If your child has mild scoliosis, we begin with observing and monitoring the curve. For moderate curves, we may recommend bracing to straighten the spine and stop further curvature. Your child may also benefit from alternative treatments such as chiropractic medicine, physical therapy and yoga. These methods are only recommended to strengthen your child's core muscles and provide relief from symptoms, but they cannot be used as a primary treatment.
We recommend surgery if your child's curve is severe. The goal of surgical treatment is two-fold: to prevent curve progression and to obtain some curve correction. Surgical treatment today uses metal implants that are attached to the spine and then connected to one or two rods. Implants are used to adjust the spine and hold the spine in the corrected position until the segments with the metal implants fuse together as one bone.
Minimally invasive scoliosis treatment with vertebral body tethering (VBT)
Vertebral body tethering (VBT) is a minimally invasive treatment designed to correct the most common form of scoliosis — idiopathic scoliosis. VBT corrects spinal curvature by employing the power of your child’s own natural growth, which makes this procedure ideal for children ages 8-15 who are still growing.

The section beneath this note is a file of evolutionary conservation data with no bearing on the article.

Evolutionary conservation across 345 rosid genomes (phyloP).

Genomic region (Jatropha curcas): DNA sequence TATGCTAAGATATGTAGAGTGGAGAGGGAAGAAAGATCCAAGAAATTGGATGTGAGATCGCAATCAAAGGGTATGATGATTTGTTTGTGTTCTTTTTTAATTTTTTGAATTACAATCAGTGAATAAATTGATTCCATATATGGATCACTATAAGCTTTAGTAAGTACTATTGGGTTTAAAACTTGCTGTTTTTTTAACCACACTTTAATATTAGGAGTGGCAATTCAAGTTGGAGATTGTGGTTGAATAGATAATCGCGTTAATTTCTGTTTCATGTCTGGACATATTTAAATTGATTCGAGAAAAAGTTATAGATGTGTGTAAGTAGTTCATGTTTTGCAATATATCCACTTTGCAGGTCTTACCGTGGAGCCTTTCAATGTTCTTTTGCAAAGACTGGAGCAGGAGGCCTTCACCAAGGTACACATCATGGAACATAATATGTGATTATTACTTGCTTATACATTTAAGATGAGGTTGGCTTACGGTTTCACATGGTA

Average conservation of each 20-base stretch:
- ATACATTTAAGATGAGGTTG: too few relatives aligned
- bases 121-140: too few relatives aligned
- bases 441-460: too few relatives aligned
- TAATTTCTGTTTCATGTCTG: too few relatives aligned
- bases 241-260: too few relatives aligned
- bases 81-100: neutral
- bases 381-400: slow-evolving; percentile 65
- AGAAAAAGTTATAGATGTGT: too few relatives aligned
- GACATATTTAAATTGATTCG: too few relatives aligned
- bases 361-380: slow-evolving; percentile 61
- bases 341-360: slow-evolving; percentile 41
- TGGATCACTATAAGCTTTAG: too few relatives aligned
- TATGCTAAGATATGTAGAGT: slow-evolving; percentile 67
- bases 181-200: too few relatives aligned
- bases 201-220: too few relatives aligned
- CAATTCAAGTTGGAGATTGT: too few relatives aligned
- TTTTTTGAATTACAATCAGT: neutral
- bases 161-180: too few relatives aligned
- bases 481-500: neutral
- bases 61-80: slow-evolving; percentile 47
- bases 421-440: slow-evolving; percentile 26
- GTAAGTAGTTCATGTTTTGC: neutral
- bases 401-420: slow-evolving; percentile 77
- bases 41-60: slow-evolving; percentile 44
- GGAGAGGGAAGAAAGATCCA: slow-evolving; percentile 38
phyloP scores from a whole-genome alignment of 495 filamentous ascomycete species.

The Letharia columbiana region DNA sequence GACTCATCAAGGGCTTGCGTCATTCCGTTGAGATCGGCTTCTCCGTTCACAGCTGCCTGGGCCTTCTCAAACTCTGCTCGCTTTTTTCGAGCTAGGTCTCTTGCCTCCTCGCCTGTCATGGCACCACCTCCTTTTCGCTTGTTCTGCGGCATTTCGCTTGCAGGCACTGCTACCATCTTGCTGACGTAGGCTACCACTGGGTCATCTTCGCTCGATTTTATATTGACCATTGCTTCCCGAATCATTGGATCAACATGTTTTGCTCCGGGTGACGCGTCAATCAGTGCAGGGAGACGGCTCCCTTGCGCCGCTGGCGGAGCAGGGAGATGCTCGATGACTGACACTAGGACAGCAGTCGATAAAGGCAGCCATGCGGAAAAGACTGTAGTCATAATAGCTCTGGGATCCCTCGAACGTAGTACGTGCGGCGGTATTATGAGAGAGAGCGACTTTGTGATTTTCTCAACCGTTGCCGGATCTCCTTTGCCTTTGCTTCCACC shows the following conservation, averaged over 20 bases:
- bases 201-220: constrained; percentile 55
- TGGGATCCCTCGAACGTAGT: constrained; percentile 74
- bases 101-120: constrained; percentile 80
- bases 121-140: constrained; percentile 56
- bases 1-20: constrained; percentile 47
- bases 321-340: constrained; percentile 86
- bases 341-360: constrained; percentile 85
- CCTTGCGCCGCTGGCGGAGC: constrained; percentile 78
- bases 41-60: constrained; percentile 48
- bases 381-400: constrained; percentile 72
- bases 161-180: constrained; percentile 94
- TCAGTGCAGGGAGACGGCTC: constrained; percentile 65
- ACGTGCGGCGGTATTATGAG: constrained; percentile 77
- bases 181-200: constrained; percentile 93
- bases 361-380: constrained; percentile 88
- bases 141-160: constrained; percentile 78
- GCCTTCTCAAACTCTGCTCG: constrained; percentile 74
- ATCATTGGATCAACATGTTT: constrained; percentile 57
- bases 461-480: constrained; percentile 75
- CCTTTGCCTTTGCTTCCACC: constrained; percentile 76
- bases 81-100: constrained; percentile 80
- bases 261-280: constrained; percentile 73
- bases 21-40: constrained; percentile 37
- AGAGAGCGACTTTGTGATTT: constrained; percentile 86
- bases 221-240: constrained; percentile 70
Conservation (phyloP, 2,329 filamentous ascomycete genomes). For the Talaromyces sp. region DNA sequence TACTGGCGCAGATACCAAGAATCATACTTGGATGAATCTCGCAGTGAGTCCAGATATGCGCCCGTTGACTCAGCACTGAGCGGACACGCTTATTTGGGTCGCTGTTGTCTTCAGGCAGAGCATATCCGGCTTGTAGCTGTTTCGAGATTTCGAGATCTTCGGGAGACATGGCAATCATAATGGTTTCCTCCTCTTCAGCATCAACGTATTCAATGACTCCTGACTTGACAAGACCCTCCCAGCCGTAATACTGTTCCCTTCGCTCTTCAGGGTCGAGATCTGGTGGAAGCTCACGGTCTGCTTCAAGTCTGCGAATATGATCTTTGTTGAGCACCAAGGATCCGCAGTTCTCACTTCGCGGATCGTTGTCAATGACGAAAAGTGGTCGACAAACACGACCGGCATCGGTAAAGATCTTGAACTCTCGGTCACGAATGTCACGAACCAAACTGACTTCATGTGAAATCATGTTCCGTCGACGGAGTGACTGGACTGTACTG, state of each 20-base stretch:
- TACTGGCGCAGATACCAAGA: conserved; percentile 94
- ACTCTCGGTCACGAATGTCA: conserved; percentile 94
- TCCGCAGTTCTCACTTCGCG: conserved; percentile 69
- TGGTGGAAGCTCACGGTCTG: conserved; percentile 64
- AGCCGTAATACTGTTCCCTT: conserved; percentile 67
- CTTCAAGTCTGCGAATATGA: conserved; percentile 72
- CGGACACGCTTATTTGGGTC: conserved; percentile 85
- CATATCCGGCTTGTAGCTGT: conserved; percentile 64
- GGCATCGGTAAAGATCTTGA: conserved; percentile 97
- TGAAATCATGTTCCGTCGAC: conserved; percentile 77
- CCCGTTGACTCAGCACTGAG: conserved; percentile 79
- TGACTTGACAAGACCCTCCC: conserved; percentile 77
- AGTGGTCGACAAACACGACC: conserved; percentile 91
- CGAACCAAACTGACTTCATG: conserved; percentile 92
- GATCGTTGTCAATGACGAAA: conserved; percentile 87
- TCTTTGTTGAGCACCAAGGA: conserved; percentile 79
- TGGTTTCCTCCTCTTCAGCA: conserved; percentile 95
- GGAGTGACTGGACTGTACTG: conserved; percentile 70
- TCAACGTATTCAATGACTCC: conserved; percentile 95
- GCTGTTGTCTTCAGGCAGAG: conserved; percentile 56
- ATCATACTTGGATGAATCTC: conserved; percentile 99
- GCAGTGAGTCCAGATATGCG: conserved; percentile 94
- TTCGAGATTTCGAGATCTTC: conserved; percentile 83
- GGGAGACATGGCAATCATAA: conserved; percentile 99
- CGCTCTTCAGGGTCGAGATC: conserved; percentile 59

Why choose VBT?
When surgical intervention is required for scoliosis, you may consider spinal fusion surgery. This procedure uses medical hardware and bone grafts to merge levels of the spine, stopping the growth of the spine and thus the scoliosis curvature. VBT has many benefits over this procedure. Here's why:
- Preserved mobility: VBT maintains spinal motion, enabling your child to participate actively in sports and activities.
- Quick recovery: Minimally invasive techniques often lead to shorter hospital stays and faster recovery times.
- Effective: VBT reduces scoliosis curvature.
- Safety: VBT minimizes neurologic complications, infections, and blood loss.
Is your child a candidate for VBT?
Candidates for VBT are typically:
- Still growing
- With a spinal curve of 35-65 degrees
- Diagnosed with idiopathic scoliosis
- Unresponsive to bracing
- Aged 8-15
Explore your options
Even if your child's situation falls outside these criteria, we're here to help. We understand each case is unique, so let's discuss your child's needs.
Scoliosis second-opinion clinic
Unsure about treatment? Our second-opinion care provides clarity. Whether you're considering VBT or exploring alternatives, our experts offer insights tailored to your child's well-being. Contact us at (303) 861-2663 to start the conversation. Your child's scoliosis journey deserves the best.
EOS treatment using magnets